Reading Raclette has an amazing grassy flavor mingling with fruit and nut overtones.

The beginning of the year brought the debut of Reading Raclette, a washed-rind, raw cow's milk from Spring Brook Farms in Reading, Vt. It does not disappoint.

It's further proof that American cheeses have come a long way and the artisanal cheeses of the United States really give European imports a run for their money.

For those unfamiliar with Raclette, it's an Alpine cheese produced in both France and Switzerland and is also an indigenous Swiss dish that sports the same name. It is often consumed in the eastern part of France where that country's version of cheese is produced. Raclette-the-dish is a harmonious blend of melted Raclette-the-cheese scraped into a mix of potatoes, onions, cornichons (pickled gherkins) and served with warm brown bread. The word "raclette" actually translates to "to scrape."

The Swiss and French versions of the cheese are similar in appearance and flavor. They both have a nice orange-brown rind with a straw-colored interior full beefy flavor, with a complex blend of mushroom, fruit and nuttiness on the palate with a creamy, semi-firm texture. Reading Raclette has many similarities, although its rind is richer in color and the flavor lacks the mushroom flavor of its cousins. Its beefy punch is more subdued, but there is an amazing grassy flavor mingling with fruit and nut overtones. It's almost bohemian-wild and elegant at the same time.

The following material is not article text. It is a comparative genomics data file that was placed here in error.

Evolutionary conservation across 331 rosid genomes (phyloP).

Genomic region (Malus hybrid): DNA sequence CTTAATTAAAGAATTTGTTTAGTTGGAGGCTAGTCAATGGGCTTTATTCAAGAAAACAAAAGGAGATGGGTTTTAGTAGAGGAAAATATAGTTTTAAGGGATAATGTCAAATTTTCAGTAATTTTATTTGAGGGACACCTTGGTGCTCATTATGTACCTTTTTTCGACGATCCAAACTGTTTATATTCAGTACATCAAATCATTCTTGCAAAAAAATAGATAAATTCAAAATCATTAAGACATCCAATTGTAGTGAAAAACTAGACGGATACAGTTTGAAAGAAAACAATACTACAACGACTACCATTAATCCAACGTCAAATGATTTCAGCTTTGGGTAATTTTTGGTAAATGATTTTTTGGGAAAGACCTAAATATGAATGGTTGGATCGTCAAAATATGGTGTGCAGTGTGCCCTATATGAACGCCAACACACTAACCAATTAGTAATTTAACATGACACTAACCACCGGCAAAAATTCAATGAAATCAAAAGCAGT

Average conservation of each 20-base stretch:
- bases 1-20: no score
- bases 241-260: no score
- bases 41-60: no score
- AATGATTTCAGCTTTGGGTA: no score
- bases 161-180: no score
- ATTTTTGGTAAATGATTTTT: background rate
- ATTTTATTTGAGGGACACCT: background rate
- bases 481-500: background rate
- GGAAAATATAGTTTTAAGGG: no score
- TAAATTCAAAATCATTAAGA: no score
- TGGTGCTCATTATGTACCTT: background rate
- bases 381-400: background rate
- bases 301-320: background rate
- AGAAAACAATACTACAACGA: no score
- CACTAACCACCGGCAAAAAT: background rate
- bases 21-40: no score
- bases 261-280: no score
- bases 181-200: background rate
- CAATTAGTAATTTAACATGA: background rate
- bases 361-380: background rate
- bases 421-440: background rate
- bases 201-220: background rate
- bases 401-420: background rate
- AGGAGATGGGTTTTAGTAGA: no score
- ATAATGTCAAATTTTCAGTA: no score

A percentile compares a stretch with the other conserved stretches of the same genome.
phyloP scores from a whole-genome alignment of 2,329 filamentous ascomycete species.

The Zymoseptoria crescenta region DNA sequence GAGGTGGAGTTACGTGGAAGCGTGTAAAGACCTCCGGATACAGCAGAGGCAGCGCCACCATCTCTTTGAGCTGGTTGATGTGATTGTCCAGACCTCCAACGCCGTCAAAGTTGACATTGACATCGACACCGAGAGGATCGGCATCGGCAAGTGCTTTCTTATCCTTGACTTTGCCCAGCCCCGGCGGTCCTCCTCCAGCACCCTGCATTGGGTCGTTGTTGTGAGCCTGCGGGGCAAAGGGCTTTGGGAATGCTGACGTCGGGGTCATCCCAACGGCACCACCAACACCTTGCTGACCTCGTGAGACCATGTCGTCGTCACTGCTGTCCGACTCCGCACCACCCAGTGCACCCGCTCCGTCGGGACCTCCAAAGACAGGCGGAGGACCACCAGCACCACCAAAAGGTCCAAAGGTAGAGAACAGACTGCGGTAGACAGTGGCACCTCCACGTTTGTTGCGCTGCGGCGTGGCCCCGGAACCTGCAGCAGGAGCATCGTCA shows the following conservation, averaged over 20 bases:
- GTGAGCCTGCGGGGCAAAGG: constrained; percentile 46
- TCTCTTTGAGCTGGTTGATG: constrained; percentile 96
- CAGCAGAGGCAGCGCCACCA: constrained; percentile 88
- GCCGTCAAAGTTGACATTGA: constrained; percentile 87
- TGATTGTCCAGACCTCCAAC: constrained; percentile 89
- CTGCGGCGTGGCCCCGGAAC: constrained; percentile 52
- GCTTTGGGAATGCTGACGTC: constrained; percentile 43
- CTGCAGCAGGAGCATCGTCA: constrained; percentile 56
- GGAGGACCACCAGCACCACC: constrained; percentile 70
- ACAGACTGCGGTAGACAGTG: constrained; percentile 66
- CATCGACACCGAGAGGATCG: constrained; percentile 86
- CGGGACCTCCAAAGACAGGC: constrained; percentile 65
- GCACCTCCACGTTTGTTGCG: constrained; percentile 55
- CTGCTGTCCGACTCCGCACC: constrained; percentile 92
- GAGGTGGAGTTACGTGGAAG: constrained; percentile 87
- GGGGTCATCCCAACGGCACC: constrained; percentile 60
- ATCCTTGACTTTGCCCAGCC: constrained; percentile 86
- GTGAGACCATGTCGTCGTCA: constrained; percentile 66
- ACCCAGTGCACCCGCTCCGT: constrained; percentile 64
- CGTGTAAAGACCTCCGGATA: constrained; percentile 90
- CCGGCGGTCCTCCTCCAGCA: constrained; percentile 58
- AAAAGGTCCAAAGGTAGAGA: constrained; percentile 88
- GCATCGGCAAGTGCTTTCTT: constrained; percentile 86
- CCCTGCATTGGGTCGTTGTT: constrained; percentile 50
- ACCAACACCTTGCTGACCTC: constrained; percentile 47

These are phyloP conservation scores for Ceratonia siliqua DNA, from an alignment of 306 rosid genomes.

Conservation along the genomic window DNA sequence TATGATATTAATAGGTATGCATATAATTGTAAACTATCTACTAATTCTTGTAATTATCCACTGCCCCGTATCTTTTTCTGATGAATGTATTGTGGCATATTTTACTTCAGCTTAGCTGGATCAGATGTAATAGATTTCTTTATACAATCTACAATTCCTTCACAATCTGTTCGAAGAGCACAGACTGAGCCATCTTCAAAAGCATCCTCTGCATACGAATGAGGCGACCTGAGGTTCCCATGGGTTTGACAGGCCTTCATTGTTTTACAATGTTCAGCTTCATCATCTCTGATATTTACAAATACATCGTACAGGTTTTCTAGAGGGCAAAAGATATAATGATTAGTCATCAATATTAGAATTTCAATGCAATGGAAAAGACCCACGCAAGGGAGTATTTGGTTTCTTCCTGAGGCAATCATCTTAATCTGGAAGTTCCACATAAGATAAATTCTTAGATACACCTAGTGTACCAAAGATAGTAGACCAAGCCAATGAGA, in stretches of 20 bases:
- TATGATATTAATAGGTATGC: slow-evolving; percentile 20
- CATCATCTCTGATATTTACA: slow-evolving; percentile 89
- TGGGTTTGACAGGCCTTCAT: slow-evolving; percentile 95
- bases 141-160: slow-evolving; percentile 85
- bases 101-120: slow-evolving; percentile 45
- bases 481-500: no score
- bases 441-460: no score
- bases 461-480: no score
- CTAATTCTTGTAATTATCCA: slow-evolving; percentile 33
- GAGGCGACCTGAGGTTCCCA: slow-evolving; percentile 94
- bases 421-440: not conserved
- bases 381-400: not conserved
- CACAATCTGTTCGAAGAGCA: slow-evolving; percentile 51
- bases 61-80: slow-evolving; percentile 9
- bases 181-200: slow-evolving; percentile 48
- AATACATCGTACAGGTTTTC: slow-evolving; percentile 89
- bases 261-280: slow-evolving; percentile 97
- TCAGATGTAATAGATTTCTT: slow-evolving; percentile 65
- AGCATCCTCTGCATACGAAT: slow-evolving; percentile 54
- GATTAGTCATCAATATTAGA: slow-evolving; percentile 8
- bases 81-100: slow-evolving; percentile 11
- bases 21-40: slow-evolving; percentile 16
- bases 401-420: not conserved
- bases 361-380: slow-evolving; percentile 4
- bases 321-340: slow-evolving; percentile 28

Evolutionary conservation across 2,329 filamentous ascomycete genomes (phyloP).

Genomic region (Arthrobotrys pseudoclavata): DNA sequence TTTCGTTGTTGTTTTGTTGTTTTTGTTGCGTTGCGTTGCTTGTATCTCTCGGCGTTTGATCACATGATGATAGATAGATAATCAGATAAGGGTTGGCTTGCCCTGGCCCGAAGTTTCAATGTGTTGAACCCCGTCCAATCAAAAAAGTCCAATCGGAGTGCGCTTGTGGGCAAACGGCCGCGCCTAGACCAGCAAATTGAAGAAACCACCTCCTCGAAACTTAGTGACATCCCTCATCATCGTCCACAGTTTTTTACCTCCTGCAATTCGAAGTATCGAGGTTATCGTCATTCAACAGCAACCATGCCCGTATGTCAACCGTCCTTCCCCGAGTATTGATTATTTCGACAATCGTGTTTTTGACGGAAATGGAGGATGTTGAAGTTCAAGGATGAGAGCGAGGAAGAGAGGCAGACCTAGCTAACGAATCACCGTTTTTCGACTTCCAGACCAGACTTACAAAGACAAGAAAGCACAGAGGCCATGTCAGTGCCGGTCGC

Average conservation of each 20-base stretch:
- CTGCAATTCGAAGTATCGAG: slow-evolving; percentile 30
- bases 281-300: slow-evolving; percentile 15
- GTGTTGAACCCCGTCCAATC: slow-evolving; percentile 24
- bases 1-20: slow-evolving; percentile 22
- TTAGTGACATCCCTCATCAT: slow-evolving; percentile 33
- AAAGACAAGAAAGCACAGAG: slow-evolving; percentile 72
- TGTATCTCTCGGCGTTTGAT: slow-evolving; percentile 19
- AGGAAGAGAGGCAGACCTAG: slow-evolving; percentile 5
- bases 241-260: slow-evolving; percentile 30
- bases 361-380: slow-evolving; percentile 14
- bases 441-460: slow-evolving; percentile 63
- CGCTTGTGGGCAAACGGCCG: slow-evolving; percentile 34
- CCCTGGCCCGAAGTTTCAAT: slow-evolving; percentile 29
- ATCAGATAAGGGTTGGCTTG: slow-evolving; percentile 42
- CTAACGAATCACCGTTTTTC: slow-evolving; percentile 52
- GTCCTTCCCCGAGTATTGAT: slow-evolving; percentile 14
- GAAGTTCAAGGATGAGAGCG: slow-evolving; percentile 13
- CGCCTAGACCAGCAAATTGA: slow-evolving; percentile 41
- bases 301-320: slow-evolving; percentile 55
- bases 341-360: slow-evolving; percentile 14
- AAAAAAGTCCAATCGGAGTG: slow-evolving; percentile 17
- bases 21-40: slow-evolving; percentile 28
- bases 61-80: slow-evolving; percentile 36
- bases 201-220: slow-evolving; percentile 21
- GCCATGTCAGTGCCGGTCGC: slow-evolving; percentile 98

On a production note, this is only the second cheese that has been produced by Spring Brook Farms. Its first farmstead cheese, Tarentaise, was a collaboration with nearby Thistle Hill Farm, which has won many awards and is definitely a cheese to seek out. Jeremy Stephenson is the cheese-maker behind Spring Brook, which is actually a non-profit, educational farm. All proceeds from cheese sales go to Farms for City Kids, which promotes classic education for children ages 8-12 along with agricultural education for many inner-city kids who have never even seen a cow. They also have a second program, the Barn, which allows children with disabilities to learn the ways of the farm.

Do yourself a favor, pick up this worthwhile "Americanized" cheese to snack on or maybe create your own Raclette-the-dish. Have a glass of Pinot Gris or Beaujolais, or a nice Saison, if beer is what you crave, and think of what a difference something tasty can make.

Wendy Hunsinger is the specialty-foods manager for Katzinger's in German Village.